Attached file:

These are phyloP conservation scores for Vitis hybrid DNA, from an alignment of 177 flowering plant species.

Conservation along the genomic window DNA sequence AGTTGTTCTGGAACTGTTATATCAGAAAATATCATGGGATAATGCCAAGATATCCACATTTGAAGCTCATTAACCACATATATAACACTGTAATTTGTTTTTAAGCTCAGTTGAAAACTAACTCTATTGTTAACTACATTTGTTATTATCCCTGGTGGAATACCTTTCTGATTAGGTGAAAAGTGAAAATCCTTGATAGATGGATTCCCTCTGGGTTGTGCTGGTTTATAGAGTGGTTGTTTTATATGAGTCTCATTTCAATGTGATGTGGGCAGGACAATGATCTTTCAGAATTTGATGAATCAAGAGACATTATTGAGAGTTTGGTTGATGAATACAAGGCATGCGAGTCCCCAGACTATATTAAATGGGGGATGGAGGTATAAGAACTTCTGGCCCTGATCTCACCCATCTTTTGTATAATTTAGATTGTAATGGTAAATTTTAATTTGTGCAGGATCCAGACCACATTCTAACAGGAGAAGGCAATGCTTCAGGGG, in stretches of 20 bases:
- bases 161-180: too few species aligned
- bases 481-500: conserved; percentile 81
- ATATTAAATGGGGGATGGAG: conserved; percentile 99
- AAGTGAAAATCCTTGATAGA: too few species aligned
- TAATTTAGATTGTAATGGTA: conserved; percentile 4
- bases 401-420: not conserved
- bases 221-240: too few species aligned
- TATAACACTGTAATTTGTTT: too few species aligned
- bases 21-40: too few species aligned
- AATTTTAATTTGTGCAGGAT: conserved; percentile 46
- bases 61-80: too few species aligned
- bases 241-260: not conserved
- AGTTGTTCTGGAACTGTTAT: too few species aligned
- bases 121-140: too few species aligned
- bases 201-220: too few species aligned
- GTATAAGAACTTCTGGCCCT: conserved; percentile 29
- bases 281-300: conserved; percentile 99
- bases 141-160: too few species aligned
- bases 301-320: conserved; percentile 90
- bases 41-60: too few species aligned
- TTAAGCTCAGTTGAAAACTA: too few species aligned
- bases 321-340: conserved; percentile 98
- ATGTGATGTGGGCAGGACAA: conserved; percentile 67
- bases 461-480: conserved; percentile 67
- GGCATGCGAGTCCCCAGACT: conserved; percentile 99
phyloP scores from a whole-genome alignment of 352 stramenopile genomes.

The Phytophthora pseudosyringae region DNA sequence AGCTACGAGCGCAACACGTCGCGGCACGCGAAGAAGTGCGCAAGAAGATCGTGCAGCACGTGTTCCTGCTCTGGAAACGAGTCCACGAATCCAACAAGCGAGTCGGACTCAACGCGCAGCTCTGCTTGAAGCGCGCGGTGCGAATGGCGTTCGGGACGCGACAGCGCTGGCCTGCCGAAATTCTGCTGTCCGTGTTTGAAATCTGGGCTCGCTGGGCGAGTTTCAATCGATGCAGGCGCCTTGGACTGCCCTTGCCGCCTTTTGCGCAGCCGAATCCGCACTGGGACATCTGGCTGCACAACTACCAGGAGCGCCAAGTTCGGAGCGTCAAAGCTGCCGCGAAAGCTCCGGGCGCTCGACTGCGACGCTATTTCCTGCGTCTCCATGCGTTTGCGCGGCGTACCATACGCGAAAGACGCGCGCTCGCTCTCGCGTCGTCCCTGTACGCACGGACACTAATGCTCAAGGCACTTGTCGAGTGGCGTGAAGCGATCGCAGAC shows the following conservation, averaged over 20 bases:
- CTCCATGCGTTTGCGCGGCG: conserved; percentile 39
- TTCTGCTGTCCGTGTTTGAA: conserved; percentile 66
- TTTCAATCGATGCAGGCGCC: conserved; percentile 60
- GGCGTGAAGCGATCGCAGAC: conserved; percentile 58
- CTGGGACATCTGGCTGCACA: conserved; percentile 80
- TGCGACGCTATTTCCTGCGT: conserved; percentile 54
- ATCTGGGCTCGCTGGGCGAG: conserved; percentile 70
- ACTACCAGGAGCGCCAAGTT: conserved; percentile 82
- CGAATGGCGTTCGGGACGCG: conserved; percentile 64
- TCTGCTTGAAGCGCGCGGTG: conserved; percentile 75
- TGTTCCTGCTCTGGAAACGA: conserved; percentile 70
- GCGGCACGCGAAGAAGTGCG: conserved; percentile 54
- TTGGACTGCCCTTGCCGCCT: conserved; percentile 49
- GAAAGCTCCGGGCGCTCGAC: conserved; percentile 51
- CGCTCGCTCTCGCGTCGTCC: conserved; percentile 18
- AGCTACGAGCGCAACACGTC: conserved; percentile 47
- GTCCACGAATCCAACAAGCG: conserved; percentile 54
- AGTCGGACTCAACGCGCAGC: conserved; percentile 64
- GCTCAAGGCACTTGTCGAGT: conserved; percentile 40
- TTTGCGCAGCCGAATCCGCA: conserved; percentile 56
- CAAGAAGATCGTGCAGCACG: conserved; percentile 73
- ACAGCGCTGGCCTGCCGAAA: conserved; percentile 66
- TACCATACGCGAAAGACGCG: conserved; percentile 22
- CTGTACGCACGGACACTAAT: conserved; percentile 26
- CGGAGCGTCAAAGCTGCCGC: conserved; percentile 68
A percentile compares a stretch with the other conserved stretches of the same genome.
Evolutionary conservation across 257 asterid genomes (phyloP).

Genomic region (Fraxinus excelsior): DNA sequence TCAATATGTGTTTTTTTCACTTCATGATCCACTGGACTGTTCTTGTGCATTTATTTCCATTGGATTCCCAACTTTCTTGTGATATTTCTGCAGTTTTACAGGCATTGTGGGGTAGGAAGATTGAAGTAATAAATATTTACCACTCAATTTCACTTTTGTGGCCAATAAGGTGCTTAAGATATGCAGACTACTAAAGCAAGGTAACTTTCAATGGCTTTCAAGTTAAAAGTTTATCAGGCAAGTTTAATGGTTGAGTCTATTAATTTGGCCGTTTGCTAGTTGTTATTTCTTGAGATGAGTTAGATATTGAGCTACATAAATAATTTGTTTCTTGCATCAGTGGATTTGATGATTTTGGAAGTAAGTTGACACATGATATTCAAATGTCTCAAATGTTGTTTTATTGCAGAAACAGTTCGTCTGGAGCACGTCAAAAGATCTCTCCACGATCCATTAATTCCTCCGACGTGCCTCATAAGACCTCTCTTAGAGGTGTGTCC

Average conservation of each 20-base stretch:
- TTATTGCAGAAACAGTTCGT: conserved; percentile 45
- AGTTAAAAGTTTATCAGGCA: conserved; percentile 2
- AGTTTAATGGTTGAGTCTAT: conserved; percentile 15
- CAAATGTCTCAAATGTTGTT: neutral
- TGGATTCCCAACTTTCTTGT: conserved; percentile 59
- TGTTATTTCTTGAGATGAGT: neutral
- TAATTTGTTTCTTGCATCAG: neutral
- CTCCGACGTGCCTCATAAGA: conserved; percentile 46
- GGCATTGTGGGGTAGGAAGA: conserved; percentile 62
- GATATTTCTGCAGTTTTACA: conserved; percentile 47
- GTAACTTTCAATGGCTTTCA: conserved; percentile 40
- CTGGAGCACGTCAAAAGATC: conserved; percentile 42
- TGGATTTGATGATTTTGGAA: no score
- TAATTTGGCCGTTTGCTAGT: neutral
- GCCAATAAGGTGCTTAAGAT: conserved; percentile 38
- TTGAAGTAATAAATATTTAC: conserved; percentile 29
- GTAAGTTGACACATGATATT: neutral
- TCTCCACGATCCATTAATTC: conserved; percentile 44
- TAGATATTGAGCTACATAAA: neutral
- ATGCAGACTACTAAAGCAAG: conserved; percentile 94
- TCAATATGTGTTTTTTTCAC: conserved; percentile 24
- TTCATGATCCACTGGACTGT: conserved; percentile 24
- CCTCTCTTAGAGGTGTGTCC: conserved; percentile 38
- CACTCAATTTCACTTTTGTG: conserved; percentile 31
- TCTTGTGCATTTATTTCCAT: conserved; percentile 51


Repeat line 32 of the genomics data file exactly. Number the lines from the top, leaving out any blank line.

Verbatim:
- TTTCAATCGATGCAGGCGCC: conserved; percentile 60